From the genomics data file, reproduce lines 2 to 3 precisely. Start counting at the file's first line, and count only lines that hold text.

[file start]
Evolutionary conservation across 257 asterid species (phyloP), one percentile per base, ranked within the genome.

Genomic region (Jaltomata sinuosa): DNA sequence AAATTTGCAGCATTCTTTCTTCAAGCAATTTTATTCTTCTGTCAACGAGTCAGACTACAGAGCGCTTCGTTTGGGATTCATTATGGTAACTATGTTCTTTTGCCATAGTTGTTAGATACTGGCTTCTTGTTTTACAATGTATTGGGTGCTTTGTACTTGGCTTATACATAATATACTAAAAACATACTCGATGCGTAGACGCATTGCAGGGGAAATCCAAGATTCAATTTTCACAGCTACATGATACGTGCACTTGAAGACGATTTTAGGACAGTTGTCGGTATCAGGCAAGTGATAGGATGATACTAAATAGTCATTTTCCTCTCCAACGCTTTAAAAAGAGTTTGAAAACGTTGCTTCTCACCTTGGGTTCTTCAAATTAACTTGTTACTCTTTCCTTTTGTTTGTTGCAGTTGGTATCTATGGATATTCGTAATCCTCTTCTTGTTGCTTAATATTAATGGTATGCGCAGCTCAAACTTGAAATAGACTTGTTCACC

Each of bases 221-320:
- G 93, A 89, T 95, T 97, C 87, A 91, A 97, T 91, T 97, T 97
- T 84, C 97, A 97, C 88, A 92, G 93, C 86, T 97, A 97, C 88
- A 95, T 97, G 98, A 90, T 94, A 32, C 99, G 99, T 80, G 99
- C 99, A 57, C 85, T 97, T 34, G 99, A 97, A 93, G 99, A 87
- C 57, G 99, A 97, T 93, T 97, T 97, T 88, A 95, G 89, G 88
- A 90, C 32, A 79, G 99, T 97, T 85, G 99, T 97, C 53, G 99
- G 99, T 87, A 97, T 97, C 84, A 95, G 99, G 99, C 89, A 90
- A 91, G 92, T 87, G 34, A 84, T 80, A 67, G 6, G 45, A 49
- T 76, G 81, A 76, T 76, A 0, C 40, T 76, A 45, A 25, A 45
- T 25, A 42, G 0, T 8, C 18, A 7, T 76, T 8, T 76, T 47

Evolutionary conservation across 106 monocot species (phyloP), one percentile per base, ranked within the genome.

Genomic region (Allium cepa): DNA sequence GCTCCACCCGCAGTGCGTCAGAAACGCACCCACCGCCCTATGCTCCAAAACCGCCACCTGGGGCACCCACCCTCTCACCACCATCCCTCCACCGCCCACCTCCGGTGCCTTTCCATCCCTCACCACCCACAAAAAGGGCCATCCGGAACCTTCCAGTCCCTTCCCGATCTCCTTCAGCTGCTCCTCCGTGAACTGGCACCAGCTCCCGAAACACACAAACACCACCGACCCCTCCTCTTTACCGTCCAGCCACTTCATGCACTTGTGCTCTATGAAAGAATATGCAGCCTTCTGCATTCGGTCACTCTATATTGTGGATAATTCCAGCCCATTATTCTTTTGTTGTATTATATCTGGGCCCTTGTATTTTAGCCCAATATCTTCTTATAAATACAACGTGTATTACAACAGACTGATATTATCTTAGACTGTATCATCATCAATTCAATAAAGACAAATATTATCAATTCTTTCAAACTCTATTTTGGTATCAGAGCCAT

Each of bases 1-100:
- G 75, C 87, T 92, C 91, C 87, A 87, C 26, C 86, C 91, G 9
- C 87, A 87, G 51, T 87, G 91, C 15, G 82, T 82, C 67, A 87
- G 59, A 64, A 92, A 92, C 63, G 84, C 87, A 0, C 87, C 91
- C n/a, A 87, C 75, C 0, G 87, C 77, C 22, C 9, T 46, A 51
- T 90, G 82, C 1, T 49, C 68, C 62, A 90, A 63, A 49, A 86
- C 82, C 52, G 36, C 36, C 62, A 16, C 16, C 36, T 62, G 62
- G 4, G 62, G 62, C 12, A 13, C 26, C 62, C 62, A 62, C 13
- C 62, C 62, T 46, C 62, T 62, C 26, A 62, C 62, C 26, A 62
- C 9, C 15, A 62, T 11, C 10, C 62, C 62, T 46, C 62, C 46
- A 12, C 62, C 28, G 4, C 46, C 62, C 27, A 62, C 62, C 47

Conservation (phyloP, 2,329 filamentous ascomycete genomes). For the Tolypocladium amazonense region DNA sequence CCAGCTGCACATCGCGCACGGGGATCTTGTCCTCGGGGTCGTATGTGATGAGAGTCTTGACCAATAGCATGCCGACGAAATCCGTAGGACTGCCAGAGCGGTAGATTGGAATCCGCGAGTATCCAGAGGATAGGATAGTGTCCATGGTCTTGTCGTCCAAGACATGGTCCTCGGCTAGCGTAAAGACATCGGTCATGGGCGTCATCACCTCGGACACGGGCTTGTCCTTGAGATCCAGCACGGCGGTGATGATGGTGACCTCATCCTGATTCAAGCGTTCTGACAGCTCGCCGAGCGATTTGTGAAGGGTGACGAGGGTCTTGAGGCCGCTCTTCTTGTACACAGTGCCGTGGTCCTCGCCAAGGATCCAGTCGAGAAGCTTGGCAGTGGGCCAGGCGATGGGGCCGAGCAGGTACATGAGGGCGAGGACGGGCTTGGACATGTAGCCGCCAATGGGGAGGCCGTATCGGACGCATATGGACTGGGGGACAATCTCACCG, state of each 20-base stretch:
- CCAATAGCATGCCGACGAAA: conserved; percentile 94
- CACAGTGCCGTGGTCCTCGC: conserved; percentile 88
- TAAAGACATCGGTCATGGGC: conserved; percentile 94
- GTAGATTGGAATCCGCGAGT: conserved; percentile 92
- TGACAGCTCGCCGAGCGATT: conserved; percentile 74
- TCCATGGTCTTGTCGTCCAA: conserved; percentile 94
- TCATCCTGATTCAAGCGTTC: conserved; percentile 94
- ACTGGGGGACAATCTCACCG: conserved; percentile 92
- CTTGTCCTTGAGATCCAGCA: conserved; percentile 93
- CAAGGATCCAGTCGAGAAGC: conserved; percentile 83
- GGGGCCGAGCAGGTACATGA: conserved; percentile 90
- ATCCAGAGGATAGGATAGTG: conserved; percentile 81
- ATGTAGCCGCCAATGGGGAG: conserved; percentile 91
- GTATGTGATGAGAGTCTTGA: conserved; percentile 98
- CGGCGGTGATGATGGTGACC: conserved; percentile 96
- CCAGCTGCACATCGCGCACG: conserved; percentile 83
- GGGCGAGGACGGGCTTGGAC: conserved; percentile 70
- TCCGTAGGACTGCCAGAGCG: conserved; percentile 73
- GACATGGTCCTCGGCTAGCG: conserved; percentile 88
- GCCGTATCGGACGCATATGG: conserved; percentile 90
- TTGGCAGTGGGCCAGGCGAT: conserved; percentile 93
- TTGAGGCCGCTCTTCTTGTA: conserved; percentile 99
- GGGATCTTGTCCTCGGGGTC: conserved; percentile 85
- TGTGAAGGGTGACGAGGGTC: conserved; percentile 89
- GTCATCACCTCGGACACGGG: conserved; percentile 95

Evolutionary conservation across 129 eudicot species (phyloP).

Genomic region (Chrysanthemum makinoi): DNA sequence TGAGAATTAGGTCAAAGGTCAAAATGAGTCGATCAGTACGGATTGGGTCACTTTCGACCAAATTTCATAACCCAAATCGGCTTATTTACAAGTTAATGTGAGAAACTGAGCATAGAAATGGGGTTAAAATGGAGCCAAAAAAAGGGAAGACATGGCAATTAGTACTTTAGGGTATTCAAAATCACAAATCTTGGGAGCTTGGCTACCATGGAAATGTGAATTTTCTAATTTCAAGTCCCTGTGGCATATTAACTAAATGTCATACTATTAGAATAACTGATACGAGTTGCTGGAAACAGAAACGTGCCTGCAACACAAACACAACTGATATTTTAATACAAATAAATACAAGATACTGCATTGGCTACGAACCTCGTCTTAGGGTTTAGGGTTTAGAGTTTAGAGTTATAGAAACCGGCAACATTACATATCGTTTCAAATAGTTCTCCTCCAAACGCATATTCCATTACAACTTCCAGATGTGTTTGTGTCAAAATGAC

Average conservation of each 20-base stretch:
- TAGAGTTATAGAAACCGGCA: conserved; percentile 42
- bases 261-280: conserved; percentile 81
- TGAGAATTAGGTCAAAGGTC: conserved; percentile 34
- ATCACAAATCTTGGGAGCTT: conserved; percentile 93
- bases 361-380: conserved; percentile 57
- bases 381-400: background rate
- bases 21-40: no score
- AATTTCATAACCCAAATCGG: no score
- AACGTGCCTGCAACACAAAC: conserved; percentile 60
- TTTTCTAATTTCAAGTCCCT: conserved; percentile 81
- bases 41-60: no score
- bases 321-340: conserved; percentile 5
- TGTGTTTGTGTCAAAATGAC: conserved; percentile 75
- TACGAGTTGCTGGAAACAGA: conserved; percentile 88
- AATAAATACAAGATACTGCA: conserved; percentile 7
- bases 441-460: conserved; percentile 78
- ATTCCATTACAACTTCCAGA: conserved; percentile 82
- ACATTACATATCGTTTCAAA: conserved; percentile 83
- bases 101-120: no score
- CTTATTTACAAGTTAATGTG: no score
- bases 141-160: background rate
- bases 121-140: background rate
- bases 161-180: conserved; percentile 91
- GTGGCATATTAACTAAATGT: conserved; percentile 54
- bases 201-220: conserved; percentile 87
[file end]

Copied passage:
Genomic region (Jaltomata sinuosa): DNA sequence AAATTTGCAGCATTCTTTCTTCAAGCAATTTTATTCTTCTGTCAACGAGTCAGACTACAGAGCGCTTCGTTTGGGATTCATTATGGTAACTATGTTCTTTTGCCATAGTTGTTAGATACTGGCTTCTTGTTTTACAATGTATTGGGTGCTTTGTACTTGGCTTATACATAATATACTAAAAACATACTCGATGCGTAGACGCATTGCAGGGGAAATCCAAGATTCAATTTTCACAGCTACATGATACGTGCACTTGAAGACGATTTTAGGACAGTTGTCGGTATCAGGCAAGTGATAGGATGATACTAAATAGTCATTTTCCTCTCCAACGCTTTAAAAAGAGTTTGAAAACGTTGCTTCTCACCTTGGGTTCTTCAAATTAACTTGTTACTCTTTCCTTTTGTTTGTTGCAGTTGGTATCTATGGATATTCGTAATCCTCTTCTTGTTGCTTAATATTAATGGTATGCGCAGCTCAAACTTGAAATAGACTTGTTCACC

Each of bases 221-320: